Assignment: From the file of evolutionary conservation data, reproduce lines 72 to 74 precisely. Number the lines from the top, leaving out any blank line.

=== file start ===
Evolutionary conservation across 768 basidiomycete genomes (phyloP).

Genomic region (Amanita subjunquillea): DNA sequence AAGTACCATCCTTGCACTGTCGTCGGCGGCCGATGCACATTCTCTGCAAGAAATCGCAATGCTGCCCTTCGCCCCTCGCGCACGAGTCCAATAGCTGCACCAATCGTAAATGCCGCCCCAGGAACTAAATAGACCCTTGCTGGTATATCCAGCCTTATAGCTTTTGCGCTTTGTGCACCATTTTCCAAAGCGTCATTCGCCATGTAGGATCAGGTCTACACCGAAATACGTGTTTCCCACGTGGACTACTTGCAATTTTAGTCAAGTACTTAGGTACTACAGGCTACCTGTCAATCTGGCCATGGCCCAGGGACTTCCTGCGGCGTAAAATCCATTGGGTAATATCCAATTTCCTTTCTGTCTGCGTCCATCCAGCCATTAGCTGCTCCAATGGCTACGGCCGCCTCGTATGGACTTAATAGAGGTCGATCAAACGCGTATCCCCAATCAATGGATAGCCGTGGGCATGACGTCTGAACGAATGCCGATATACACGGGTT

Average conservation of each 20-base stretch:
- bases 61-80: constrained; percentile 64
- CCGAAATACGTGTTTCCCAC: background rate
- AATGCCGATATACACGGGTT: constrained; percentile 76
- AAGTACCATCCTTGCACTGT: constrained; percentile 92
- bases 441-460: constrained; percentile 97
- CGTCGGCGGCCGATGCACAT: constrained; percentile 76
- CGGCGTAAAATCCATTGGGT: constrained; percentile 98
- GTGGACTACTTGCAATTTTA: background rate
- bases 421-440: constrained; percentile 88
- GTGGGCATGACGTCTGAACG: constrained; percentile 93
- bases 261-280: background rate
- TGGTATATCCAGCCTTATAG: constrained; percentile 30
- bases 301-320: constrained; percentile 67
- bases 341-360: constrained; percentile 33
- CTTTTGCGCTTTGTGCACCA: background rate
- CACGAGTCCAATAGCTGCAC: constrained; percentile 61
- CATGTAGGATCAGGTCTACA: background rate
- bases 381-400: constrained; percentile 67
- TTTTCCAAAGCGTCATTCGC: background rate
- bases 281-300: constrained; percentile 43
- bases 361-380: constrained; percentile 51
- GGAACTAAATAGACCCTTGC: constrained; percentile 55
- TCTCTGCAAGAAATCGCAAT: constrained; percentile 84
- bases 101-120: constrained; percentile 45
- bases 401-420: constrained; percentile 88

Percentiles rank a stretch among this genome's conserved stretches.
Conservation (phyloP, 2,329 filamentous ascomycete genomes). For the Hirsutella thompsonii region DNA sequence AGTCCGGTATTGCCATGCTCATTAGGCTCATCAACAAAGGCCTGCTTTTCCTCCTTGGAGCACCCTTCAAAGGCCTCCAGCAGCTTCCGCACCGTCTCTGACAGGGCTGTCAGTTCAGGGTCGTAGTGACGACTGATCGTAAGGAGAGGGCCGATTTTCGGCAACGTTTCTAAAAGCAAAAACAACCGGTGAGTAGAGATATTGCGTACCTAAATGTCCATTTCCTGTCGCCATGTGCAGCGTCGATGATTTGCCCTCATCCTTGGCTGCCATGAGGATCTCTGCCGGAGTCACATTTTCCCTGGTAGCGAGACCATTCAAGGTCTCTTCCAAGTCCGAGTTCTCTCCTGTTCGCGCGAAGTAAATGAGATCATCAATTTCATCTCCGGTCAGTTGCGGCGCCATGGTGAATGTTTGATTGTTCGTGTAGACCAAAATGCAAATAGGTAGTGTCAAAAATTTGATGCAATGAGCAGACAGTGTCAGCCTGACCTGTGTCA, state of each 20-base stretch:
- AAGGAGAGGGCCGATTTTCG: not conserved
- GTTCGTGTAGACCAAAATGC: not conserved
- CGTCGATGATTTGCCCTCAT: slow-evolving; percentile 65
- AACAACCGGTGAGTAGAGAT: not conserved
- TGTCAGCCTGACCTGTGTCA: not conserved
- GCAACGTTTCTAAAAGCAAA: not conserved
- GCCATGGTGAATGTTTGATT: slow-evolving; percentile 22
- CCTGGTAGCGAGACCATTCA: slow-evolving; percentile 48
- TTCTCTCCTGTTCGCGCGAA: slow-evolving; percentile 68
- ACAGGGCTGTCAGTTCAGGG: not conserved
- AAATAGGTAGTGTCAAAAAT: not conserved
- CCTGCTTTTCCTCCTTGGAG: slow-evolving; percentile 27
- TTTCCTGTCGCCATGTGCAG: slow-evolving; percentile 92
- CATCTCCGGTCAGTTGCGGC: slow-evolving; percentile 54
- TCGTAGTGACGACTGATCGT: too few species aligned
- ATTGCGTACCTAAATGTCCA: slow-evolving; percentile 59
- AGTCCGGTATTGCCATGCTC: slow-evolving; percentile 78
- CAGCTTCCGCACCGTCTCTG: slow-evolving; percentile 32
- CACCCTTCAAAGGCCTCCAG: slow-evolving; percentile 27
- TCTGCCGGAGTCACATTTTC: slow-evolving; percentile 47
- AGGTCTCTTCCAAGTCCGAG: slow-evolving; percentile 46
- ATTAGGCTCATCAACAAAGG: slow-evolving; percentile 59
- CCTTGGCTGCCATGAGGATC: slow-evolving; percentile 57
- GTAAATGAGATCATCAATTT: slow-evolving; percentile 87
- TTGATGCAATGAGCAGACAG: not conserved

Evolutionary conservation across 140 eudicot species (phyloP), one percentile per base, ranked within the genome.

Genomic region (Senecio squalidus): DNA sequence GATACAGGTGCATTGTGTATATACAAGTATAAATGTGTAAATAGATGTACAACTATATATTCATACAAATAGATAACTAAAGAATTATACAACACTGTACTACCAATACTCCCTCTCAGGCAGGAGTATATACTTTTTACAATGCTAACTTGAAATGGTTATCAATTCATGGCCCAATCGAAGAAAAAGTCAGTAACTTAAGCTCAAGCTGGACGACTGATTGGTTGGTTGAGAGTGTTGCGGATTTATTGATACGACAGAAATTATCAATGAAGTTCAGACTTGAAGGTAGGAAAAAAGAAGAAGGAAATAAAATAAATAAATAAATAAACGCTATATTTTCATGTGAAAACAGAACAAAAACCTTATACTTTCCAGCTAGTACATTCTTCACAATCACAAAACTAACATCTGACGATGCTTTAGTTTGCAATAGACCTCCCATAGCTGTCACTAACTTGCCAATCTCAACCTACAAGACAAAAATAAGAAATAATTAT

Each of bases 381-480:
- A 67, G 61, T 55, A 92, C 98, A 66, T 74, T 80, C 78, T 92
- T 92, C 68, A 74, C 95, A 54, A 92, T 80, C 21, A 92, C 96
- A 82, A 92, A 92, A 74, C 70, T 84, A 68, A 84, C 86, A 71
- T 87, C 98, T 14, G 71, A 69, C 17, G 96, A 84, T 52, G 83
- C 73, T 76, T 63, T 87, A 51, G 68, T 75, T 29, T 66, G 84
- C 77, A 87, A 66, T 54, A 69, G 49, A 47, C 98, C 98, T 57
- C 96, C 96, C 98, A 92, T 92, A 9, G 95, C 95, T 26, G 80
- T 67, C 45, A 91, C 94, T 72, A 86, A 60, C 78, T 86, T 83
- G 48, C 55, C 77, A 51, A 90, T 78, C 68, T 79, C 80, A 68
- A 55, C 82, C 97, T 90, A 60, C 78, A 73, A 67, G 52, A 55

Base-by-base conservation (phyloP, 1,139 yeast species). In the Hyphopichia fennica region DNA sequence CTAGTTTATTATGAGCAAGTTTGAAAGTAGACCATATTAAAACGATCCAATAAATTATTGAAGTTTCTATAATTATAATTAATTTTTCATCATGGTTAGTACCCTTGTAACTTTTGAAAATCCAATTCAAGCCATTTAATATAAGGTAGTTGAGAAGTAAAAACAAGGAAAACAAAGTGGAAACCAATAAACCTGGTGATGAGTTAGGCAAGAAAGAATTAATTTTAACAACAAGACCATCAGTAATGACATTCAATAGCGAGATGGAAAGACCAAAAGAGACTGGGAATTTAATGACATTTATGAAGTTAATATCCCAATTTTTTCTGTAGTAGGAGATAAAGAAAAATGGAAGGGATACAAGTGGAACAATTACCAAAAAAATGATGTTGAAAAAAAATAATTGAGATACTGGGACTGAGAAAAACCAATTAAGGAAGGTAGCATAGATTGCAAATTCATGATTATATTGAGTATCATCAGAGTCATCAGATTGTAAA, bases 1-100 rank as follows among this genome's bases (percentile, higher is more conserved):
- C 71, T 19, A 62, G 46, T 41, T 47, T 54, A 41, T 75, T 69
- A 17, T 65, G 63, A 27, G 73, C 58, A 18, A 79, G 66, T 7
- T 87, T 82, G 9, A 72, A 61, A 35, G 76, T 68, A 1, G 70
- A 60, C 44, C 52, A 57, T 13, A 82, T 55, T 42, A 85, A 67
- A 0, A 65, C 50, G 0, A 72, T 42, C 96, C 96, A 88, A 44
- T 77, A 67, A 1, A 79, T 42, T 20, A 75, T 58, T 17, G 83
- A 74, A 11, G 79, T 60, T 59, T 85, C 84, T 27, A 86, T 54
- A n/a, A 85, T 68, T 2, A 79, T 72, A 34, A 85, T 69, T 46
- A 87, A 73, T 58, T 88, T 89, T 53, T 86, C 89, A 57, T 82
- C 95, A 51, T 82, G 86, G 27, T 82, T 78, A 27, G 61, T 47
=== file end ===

- T 87, T 82, G 9, A 72, A 61, A 35, G 76, T 68, A 1, G 70
- A 60, C 44, C 52, A 57, T 13, A 82, T 55, T 42, A 85, A 67
- A 0, A 65, C 50, G 0, A 72, T 42, C 96, C 96, A 88, A 44